- Lukoil is favorite of Barclays' analysts wary of Rosneft risk
- Widest gap in three months as price drop spotlights leverage
They’re both Russian, they’re both oil giants and they’re both grappling with the lowest crude prices in more than a decade. Yet for some investors, the similarities between Rosneft OJSC and Lukoil PJSC end there.
While state-controlled Rosneft is being punished on concern it will struggle to repay bondholders $22 billion amid tumbling energy prices, privately held Lukoil’s bonds are proving more resilient. The premium investors demand to hold Rosneft’s six-year securities instead of similar-maturity notes from Lukoil jumped to a three-month high of 65 basis points as of Friday. It was 20 basis points as recently as last month.
As the price of a barrel of crude trades below $30 for the first time in 12 years, the sustainability of Russia’s biggest corporate debt burden at Rosneft is coming under more scrutiny. Oil futures were $28.77 at 3:51 p.m. in New York, down 0.6 percent, after earlier dropping as much as 4.4 percent in London to the lowest since November 2003. Sanctions over Moscow’s support of separatists in Ukraine complicate Rosneft’s ability to repay debt it took to buy BP Plc’s local joint venture in 2013.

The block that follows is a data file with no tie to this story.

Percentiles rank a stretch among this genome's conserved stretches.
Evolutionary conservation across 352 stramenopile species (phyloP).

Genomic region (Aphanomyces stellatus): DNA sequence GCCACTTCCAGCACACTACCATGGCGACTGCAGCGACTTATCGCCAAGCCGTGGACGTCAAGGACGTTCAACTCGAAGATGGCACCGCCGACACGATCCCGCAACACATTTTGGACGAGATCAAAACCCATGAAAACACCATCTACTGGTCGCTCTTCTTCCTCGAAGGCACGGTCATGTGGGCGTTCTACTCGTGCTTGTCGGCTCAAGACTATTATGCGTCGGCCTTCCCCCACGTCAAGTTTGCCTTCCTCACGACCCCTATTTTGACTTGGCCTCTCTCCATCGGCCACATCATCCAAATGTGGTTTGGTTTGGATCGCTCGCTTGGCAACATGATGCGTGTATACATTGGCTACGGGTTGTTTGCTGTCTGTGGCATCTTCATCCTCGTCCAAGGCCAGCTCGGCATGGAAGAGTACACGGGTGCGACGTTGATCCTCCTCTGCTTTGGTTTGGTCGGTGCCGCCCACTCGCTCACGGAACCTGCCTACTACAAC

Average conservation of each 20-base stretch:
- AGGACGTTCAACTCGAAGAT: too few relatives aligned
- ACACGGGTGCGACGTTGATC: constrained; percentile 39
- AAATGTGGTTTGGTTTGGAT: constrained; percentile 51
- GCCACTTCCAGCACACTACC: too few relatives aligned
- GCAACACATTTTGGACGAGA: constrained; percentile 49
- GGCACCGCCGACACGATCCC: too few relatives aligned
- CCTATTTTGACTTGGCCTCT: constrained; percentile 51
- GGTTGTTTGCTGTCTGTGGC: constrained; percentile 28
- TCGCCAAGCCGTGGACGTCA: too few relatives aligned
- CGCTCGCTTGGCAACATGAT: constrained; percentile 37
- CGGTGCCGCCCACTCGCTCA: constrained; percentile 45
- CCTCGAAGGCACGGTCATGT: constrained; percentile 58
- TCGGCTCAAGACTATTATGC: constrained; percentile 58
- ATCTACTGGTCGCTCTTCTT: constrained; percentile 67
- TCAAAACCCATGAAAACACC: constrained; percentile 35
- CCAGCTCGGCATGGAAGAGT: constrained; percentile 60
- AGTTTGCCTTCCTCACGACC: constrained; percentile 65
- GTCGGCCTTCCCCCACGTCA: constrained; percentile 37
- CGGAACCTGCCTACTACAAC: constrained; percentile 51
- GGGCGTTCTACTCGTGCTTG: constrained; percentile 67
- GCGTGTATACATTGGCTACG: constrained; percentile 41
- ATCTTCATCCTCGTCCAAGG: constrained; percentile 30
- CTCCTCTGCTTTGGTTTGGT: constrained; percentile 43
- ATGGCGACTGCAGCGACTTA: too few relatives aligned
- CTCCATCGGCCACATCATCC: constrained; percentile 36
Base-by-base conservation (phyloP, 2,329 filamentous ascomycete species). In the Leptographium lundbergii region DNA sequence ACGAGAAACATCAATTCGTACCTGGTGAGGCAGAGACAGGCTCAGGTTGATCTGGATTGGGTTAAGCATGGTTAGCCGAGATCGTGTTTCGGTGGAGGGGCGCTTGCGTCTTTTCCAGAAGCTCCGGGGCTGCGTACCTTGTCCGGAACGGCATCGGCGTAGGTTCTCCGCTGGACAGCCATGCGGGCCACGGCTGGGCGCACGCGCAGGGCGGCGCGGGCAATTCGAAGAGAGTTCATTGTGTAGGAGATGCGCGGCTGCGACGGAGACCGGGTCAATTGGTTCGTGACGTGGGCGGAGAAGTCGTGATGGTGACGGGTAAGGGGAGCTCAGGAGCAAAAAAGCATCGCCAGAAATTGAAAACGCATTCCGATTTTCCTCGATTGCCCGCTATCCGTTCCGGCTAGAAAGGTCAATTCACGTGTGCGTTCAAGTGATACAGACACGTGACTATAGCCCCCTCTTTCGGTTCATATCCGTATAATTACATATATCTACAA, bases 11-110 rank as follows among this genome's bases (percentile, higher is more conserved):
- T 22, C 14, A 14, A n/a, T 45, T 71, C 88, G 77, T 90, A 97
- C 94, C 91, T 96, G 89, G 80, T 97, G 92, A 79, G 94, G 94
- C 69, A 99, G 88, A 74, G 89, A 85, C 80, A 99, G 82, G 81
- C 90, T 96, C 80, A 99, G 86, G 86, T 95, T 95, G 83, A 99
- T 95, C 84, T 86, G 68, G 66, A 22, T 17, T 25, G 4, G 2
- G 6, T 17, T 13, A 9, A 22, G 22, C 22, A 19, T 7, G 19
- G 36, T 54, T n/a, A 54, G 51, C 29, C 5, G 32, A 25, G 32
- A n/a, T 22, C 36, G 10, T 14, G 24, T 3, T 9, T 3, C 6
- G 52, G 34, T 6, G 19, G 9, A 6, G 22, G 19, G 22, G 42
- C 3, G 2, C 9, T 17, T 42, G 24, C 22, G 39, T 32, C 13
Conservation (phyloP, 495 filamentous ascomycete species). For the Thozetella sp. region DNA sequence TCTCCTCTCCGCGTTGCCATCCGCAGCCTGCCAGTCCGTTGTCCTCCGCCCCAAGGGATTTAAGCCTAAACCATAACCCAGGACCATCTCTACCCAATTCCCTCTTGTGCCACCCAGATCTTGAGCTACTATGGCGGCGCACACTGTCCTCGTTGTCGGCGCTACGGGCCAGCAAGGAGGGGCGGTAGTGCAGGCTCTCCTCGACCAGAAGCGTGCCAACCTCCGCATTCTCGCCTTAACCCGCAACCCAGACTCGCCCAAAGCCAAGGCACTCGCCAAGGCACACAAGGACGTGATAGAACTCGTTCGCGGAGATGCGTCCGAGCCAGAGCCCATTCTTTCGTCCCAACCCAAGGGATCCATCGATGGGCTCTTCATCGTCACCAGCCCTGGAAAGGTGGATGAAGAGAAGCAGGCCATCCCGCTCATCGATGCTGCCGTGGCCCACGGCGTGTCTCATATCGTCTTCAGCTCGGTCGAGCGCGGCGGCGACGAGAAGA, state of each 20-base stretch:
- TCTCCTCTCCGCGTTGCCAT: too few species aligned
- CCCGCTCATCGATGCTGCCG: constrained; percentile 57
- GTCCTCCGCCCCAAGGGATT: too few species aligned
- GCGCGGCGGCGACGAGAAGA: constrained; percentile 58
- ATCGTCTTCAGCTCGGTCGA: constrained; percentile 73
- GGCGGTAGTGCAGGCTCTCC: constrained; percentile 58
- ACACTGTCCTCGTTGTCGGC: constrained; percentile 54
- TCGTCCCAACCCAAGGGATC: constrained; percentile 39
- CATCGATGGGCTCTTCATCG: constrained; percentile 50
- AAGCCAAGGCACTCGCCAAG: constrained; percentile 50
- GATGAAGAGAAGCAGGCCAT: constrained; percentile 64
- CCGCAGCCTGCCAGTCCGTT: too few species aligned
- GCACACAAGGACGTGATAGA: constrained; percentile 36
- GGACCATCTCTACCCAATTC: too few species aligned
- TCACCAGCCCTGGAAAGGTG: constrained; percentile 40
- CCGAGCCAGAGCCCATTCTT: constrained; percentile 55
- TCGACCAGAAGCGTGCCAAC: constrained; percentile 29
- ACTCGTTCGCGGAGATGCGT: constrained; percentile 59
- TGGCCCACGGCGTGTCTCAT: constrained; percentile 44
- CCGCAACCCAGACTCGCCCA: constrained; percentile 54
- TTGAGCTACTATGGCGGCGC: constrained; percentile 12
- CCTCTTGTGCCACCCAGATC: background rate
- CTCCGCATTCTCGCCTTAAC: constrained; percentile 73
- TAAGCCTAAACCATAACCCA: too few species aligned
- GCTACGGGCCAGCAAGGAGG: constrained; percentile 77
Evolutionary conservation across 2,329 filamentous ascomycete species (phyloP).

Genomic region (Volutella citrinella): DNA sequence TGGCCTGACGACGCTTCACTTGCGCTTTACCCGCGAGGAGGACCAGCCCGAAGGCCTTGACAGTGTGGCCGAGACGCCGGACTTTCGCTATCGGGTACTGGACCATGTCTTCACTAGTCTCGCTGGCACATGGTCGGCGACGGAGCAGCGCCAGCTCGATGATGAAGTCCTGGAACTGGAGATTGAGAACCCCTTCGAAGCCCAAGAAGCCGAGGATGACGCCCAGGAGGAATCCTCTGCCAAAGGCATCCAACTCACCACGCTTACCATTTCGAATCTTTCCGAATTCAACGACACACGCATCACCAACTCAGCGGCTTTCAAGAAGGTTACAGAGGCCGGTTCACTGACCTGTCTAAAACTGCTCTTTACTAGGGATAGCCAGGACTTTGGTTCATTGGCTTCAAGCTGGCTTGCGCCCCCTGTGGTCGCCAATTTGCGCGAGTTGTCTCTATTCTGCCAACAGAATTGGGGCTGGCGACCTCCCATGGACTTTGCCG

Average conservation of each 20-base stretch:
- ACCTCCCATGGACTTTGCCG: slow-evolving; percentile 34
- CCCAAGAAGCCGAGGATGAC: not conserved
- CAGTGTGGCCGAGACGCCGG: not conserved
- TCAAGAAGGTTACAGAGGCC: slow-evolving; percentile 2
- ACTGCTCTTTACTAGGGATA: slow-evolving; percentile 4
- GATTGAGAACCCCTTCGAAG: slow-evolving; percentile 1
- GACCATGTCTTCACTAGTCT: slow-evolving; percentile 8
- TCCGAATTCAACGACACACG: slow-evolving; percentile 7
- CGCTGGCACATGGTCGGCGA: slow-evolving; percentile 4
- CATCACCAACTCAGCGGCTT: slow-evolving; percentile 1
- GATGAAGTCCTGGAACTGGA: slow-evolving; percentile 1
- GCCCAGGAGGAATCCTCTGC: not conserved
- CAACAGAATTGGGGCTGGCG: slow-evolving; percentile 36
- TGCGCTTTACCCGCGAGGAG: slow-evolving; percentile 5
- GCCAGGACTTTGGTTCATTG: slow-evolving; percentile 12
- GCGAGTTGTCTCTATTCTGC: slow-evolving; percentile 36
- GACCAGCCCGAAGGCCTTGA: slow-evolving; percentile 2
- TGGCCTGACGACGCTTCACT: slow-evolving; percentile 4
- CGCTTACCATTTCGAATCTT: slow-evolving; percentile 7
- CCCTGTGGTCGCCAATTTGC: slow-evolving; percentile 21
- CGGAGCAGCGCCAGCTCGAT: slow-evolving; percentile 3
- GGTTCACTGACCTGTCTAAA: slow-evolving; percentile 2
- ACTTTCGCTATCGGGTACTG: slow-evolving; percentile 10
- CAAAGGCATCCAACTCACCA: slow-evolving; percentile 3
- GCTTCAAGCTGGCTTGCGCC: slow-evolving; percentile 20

“Naturally those under sanctions suffer more,” said Dmitry Dudkin, the head of research at Uralsib Capital in Moscow. “Lukoil is simply in better shape financially. It’s much less levered. Rosneft is loaded with debt.”
Rosneft’s debt is 1.5 debt times its cash flow while Lukoil’s ratio is 0.71, according to data compiled by Bloomberg. While Moody’s Investors Service gives both energy companies a speculative-grade rating of Ba1, Standard & Poor’s puts Lukoil in the investment-grade zone with a rating of BBB- versus BB+ for Rosneft. The spread between the two companies’ bonds was 61 basis points Monday.
“The differential makes sense,” said John Bates, a senior vice president at PineBridge Investments in London, which has about $80 billion in assets under management, including bonds of Russian energy companies. “It largely reflects the debt quantum.”
On Rosneft’s side is a $15 billion advance payment for oil supplies it received at the end of last year from a source it didn’t identify in quarterly reports published Nov. 13.
A press officer at Rosneft said cash and short-term financial holdings of $23 billion built up in the first nine months of 2015 creates an ample cushion to meet $13.7 billion of debt repayment in 2016.
Even so, Barclays Plc analysts led by Stella Cridge are wary. They advised an underweight exposure to Rosneft bonds and overweight for those of Lukoil in a Jan. 15 note to clients.
“Lukoil retains the most resilient credit profile and our top pick,” Cridge and colleagues wrote. “We keep Rosneft underweight. The recent liquidity boost is priced in.”